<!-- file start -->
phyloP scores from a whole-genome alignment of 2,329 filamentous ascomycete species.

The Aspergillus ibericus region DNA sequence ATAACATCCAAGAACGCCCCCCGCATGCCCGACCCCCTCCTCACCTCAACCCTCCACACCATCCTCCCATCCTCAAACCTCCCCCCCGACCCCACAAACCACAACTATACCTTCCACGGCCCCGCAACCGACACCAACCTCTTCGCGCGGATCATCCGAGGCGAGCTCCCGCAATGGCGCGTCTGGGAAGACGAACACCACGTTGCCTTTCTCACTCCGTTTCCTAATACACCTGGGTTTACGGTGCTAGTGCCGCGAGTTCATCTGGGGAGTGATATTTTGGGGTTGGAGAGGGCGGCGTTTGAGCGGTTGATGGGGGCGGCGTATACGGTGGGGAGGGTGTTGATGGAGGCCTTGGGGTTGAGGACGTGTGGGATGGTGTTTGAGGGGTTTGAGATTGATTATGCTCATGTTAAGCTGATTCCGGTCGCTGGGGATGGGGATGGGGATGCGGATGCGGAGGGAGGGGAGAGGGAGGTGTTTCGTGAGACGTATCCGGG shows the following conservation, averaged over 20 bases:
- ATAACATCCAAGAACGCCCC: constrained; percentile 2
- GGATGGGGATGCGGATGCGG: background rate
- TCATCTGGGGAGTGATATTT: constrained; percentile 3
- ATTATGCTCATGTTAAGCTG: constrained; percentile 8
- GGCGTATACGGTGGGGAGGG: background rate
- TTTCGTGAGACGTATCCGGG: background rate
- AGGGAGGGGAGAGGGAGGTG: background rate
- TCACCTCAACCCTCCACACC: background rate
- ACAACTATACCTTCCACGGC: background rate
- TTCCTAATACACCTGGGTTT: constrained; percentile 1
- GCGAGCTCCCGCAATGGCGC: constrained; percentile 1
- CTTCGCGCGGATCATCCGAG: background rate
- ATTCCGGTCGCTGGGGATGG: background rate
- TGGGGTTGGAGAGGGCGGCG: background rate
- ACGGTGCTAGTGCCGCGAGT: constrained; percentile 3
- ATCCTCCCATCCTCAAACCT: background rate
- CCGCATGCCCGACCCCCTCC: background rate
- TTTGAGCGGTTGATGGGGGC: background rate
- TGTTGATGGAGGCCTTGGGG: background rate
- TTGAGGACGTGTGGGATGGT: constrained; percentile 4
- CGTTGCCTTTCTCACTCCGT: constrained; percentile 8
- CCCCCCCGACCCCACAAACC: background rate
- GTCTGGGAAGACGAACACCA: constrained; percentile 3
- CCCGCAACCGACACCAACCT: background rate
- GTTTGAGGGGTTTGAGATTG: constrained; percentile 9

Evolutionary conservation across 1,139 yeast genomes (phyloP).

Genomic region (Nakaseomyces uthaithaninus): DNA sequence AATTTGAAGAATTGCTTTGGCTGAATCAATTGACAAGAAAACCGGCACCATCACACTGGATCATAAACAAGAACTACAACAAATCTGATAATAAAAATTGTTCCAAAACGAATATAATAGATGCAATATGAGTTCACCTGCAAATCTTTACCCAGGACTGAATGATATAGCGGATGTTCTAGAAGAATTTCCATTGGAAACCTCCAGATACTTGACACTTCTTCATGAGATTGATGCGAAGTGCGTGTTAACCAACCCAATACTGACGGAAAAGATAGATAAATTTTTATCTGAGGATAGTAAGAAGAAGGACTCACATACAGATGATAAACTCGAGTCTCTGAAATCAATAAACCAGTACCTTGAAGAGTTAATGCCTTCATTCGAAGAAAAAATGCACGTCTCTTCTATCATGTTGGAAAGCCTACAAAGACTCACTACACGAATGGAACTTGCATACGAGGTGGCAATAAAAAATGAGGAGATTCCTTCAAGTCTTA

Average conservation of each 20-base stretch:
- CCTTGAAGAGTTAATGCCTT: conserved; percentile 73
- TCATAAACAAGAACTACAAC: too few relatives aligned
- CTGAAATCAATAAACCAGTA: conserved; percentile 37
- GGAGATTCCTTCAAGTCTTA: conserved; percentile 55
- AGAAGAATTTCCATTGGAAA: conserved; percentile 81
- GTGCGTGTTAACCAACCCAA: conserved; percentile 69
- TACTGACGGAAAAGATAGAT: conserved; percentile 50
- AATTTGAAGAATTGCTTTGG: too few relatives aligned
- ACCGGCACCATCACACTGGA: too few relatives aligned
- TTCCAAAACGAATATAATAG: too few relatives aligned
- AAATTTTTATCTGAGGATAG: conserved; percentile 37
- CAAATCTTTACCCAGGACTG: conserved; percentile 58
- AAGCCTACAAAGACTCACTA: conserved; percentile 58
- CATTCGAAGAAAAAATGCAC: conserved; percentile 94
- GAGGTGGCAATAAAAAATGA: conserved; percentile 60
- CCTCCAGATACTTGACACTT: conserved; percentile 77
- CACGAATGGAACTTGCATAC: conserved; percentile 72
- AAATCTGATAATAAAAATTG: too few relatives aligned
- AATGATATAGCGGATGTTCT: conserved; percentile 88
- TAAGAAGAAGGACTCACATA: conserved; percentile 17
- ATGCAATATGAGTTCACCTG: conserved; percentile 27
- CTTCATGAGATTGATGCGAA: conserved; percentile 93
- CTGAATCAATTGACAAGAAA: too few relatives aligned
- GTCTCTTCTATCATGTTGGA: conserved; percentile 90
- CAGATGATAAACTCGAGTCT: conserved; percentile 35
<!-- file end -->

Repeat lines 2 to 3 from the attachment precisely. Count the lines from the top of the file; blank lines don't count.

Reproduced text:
The Aspergillus ibericus region DNA sequence ATAACATCCAAGAACGCCCCCCGCATGCCCGACCCCCTCCTCACCTCAACCCTCCACACCATCCTCCCATCCTCAAACCTCCCCCCCGACCCCACAAACCACAACTATACCTTCCACGGCCCCGCAACCGACACCAACCTCTTCGCGCGGATCATCCGAGGCGAGCTCCCGCAATGGCGCGTCTGGGAAGACGAACACCACGTTGCCTTTCTCACTCCGTTTCCTAATACACCTGGGTTTACGGTGCTAGTGCCGCGAGTTCATCTGGGGAGTGATATTTTGGGGTTGGAGAGGGCGGCGTTTGAGCGGTTGATGGGGGCGGCGTATACGGTGGGGAGGGTGTTGATGGAGGCCTTGGGGTTGAGGACGTGTGGGATGGTGTTTGAGGGGTTTGAGATTGATTATGCTCATGTTAAGCTGATTCCGGTCGCTGGGGATGGGGATGGGGATGCGGATGCGGAGGGAGGGGAGAGGGAGGTGTTTCGTGAGACGTATCCGGG shows the following conservation, averaged over 20 bases:
- ATAACATCCAAGAACGCCCC: constrained; percentile 2